Friday, 4 May 2012

Dinosaurs in Oxford

Okay, so it's not really called the Dinosaur museum, but the Oxford University Museum of Natural History. However, the museum does feature dinosaurs heads and and whatnot, so that's what we call it.

Whenever we're in Oxford visiting my family and it rains (i.e. whenever we're in Oxford), we always visit to this museum. It is crammed full of fascinating objects: skeletons, fossils, stuffed animals (which you're instructed to stroke), live stick insects and other weird bugs, luminous rocks, carved busts of famous scientists, and much more, all exhibited in rather antiquated glass cabinets.

It is not just the exhibits that are interesting. The architecture of the building is quite something. Built in 1861, the design of the museum was an open competition initiated by Henry Acland, an anatomist who believed that everybody should have a chance to learn from science. From the 32 entries, an Irish architecture firm, Deane & Woodward, Dublin, won. The design is neo gothic and was greatly influenced by John Ruskin, an art critic who believed that architecture should be shaped by the energies of the natural world. Well I think we could say this particular objective was achieved.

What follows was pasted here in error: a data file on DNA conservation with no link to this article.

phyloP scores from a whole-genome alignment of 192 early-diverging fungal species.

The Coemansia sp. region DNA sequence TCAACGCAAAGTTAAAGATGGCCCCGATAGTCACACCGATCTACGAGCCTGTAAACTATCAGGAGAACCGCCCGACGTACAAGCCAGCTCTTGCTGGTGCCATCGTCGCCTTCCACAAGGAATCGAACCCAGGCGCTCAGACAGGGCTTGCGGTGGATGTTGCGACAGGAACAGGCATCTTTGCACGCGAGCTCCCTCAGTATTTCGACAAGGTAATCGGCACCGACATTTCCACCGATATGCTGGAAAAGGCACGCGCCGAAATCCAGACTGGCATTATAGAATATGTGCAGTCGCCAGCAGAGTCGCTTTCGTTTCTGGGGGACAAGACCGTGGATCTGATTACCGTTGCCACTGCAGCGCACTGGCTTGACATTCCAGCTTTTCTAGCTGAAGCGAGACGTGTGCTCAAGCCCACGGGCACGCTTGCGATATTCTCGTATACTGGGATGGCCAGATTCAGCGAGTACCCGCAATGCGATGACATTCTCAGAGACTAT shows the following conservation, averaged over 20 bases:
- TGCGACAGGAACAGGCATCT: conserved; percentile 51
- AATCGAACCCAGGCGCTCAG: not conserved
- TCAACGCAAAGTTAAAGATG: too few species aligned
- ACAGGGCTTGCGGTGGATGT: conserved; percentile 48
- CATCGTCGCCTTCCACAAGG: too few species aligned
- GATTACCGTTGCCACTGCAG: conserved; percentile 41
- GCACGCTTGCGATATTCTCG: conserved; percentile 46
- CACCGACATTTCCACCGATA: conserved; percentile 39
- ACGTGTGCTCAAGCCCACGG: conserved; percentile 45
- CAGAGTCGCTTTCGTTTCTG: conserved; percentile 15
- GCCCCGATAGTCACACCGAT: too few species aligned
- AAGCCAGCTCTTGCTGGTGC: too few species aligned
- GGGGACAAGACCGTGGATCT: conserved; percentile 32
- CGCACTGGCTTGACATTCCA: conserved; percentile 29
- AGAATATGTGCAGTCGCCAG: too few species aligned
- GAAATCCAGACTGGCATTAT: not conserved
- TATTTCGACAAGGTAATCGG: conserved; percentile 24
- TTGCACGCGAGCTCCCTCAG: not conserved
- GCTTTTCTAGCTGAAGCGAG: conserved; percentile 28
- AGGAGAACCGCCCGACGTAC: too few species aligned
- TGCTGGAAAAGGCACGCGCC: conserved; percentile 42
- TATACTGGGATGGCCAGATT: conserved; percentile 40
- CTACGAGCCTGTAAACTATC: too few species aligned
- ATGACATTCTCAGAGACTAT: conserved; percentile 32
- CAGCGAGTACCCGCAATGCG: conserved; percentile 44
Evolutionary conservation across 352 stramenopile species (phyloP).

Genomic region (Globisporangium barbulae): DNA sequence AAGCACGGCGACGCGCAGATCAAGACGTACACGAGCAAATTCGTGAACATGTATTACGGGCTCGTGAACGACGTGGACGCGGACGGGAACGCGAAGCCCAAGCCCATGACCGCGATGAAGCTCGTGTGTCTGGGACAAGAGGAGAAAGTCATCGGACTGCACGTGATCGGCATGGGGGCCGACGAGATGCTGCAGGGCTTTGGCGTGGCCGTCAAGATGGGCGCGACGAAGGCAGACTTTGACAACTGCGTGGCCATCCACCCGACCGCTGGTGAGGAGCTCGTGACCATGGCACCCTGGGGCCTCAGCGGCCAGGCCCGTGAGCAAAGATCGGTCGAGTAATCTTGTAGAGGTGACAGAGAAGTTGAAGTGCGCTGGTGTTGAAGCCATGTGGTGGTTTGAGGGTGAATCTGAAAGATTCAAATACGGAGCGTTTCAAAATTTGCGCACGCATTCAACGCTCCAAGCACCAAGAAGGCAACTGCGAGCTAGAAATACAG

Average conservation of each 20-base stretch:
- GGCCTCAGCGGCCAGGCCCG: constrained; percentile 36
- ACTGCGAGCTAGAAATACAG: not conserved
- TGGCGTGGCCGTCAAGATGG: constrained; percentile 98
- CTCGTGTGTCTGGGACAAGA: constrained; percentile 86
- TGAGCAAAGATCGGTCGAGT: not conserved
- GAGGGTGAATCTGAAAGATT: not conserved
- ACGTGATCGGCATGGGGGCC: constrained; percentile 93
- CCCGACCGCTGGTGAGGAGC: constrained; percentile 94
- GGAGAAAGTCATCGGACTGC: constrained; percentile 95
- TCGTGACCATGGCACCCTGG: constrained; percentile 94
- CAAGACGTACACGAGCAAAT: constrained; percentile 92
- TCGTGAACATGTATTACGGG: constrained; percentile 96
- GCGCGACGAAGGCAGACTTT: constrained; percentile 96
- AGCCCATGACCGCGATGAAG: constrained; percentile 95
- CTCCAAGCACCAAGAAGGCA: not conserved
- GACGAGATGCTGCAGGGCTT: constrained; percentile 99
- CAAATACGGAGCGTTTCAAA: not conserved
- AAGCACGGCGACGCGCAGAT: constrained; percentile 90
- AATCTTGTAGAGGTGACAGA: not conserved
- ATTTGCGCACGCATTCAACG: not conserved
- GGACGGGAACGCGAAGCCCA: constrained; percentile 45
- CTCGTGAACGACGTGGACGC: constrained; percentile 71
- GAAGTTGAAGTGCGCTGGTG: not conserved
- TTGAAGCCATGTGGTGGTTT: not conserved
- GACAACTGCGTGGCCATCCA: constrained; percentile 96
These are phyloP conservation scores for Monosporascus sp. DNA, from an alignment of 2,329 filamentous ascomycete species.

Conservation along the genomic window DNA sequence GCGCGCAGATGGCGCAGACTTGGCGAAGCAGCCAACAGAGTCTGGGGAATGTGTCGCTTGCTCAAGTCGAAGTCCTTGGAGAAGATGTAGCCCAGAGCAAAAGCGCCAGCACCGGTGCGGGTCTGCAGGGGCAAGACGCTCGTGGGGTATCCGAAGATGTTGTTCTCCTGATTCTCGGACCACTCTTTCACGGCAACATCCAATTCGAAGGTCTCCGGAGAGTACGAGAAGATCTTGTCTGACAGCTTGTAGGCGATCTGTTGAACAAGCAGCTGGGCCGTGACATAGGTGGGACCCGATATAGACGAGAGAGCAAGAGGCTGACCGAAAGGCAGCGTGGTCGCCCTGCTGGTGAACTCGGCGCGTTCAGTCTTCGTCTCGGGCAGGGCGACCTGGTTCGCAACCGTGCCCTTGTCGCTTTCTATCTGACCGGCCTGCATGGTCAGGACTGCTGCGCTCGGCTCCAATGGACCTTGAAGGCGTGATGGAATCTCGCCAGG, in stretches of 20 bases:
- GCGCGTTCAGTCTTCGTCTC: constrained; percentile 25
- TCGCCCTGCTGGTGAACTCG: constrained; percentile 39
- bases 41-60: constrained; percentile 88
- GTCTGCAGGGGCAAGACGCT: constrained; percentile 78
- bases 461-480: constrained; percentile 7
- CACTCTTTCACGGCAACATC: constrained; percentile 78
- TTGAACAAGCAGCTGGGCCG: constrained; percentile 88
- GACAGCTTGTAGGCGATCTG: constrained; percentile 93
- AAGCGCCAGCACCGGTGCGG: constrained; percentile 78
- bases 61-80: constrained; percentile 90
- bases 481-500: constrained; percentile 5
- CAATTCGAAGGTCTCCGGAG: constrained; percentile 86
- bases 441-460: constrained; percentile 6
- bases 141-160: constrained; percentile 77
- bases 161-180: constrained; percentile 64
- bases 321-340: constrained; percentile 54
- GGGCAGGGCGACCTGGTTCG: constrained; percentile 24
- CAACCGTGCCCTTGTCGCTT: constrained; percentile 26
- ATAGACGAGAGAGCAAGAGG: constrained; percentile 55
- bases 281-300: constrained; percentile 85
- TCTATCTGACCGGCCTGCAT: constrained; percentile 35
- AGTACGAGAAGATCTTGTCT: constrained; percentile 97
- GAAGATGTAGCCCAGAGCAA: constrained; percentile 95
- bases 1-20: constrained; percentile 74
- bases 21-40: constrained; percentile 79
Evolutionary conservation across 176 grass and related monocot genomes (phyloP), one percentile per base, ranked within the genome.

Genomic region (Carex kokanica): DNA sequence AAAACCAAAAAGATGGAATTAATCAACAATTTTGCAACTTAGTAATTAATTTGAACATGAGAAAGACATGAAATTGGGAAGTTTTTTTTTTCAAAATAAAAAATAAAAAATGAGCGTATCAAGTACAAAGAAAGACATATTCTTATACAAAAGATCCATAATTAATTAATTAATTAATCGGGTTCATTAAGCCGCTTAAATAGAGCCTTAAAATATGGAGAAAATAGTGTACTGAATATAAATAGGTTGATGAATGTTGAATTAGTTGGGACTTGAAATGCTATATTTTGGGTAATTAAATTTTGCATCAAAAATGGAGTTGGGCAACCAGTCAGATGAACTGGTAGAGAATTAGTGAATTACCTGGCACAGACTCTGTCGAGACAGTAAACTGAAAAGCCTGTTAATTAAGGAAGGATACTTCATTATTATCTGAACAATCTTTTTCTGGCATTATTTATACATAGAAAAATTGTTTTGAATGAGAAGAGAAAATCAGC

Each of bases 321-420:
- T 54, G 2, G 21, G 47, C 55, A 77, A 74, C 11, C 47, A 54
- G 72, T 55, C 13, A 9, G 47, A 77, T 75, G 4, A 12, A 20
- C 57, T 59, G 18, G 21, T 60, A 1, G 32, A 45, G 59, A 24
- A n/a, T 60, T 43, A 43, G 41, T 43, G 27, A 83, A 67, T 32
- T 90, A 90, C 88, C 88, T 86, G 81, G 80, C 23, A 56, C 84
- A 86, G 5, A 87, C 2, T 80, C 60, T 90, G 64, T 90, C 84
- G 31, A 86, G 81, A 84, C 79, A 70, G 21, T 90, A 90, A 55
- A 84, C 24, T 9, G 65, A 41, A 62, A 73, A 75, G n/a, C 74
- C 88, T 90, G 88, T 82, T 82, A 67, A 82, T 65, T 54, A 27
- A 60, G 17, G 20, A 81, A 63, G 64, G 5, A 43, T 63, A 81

The most striking feature of the museum is the glass roof. For a building constructed 150 years ago I find it amazing how light and delicate the roof structure is.

And then there are the elaborate details, influenced by nature.

As we left the museum imagine my surprise when we spotted this...RWAAARRRRRRR!

Further information about the architecture of the Oxford museum can be found here.

1 comment:

  1. What an interesting blog, introduced by a thought-provoking photo. The unusual wall painting of the dwellings is also a strangely modern interpretation. Something like this hieroglyphic view of a park by Swiss painter Paul Klee,
    The image can be seen at who can supply you with a canvas print of it.